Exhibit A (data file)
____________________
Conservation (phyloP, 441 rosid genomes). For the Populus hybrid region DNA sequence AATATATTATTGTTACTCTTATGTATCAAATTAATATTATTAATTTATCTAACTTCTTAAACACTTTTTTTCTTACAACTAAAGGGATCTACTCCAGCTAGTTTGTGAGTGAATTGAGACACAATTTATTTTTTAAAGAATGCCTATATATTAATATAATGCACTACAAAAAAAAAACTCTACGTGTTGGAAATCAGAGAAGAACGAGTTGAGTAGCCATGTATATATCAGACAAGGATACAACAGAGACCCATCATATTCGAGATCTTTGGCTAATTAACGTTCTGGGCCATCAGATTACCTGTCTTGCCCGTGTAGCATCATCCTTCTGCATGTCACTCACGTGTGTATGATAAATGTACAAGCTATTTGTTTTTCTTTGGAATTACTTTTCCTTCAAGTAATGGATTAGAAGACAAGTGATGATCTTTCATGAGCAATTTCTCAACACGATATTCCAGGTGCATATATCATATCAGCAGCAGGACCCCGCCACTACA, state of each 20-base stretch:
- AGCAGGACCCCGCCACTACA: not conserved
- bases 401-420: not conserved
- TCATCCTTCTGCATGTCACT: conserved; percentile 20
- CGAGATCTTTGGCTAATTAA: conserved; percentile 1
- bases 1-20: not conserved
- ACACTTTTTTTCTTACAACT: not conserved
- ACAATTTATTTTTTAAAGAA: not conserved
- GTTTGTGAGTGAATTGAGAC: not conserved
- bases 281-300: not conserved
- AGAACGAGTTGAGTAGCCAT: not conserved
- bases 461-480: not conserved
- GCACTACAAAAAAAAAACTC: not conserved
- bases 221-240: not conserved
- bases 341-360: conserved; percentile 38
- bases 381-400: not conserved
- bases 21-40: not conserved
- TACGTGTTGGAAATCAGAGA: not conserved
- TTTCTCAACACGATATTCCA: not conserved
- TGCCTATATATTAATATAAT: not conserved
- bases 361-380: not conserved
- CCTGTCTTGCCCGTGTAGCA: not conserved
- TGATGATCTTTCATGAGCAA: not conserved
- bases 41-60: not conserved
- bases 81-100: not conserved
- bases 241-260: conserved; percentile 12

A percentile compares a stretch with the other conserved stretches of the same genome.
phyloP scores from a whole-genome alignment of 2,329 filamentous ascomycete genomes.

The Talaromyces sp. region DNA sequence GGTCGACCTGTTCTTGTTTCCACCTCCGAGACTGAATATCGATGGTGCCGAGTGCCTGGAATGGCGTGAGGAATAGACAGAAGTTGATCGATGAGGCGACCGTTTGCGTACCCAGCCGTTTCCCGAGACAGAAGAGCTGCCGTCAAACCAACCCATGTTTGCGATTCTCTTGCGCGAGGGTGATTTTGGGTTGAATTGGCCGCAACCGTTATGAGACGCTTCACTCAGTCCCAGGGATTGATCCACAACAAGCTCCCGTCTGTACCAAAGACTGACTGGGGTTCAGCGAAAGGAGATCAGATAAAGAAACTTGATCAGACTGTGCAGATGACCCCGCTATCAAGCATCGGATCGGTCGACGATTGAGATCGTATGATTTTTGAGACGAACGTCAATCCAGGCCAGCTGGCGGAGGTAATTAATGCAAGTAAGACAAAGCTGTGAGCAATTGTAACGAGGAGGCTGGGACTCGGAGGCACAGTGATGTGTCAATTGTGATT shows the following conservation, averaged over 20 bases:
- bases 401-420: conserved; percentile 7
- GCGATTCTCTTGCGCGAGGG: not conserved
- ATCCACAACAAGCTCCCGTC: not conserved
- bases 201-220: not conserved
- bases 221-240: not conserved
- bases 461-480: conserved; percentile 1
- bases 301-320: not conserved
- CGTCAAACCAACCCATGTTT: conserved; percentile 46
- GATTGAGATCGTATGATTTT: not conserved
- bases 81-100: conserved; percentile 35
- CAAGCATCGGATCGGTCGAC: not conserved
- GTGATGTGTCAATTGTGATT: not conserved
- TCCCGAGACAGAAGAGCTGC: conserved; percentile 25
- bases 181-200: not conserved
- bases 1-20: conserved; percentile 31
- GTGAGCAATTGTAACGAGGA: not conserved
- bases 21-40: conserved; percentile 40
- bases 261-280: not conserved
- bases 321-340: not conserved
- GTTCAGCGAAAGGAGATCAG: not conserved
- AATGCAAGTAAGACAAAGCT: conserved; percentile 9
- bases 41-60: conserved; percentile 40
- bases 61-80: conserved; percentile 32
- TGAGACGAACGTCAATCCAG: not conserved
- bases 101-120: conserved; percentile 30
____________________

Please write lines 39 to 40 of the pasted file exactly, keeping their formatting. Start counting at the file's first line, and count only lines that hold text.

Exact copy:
- bases 81-100: conserved; percentile 35
- CAAGCATCGGATCGGTCGAC: not conserved